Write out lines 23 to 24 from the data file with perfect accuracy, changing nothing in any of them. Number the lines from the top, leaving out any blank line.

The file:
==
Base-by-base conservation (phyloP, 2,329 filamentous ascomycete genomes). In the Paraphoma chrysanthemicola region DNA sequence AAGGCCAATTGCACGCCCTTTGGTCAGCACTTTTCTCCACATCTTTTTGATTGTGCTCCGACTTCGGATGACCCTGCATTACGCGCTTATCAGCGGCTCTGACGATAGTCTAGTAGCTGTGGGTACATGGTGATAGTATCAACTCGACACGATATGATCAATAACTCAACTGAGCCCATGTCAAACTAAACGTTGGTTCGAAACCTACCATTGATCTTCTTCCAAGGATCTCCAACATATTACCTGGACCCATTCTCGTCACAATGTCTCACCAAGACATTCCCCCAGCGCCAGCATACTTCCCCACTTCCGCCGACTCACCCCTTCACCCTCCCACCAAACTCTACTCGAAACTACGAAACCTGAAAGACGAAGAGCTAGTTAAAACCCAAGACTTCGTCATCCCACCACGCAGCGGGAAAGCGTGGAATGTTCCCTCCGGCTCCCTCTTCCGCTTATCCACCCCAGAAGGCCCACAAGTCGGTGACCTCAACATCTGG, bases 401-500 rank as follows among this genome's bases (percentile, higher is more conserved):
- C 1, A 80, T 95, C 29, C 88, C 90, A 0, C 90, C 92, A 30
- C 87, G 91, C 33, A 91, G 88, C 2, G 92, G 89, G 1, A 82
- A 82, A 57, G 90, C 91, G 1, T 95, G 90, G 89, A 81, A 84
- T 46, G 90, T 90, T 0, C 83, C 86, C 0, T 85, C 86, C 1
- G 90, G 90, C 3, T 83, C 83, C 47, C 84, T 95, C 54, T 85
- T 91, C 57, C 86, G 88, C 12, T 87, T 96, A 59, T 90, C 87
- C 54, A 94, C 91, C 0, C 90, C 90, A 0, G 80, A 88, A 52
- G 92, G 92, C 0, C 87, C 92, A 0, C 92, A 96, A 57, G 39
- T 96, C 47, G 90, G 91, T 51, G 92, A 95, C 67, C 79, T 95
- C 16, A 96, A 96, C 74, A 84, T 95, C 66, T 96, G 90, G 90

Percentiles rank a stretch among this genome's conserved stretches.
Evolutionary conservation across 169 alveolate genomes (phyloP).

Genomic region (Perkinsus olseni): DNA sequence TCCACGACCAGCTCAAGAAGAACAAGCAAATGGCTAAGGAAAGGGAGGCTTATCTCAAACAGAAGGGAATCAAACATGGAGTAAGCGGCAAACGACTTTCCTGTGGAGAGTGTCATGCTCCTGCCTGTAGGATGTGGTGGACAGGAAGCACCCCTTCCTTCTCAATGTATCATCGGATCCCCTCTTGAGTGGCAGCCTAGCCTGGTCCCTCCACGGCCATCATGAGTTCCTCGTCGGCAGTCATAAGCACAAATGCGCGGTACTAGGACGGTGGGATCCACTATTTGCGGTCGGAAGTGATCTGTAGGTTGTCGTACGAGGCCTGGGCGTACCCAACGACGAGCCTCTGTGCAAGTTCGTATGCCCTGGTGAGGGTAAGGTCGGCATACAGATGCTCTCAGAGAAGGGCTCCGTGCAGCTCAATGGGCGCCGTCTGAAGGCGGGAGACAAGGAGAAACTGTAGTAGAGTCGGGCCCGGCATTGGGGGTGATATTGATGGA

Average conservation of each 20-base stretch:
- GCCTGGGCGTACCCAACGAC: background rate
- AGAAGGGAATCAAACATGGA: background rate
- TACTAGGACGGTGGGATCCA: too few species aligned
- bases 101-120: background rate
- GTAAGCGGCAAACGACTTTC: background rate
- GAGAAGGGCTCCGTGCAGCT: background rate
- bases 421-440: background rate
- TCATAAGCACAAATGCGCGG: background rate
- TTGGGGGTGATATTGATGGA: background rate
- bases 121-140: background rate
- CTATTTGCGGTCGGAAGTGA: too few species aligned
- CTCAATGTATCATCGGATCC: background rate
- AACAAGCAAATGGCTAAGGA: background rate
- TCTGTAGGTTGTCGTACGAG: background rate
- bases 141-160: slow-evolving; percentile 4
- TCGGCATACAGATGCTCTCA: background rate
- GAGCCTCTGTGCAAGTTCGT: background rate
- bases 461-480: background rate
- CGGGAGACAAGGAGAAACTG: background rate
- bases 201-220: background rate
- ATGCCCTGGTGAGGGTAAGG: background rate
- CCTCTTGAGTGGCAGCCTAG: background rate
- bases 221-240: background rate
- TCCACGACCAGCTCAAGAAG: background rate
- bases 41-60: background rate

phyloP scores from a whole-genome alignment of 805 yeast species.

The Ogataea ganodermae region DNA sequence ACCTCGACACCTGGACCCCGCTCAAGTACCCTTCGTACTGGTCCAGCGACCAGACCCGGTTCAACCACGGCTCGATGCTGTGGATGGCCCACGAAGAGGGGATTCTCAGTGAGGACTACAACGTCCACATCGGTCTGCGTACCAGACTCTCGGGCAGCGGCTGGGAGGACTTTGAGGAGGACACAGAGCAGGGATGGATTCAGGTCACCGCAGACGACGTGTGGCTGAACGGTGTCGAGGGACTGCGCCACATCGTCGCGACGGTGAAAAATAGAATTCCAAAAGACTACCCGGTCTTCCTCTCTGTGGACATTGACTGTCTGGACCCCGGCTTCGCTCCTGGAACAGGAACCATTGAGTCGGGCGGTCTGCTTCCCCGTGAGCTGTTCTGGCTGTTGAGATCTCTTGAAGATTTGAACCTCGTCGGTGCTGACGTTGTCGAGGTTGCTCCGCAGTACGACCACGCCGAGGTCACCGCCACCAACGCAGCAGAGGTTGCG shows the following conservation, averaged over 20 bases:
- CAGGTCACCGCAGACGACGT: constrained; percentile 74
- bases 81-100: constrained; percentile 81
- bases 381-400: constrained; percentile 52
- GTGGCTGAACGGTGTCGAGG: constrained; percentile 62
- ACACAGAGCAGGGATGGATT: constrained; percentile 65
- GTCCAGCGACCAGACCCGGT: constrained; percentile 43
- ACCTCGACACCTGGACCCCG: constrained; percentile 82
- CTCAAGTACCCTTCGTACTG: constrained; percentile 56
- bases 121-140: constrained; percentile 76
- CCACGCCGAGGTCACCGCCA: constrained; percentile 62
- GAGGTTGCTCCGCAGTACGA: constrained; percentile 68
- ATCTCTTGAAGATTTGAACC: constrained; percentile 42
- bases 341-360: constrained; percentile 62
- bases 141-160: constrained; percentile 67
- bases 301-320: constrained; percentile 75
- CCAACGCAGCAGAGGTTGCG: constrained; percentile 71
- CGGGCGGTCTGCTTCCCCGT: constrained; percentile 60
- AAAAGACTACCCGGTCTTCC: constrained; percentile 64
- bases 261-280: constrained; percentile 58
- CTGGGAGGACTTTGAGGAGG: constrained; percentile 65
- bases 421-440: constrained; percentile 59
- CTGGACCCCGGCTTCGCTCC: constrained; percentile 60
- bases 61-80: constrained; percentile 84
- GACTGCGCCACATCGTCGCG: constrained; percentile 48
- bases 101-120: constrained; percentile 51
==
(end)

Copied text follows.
- TCATAAGCACAAATGCGCGG: background rate
- TTGGGGGTGATATTGATGGA: background rate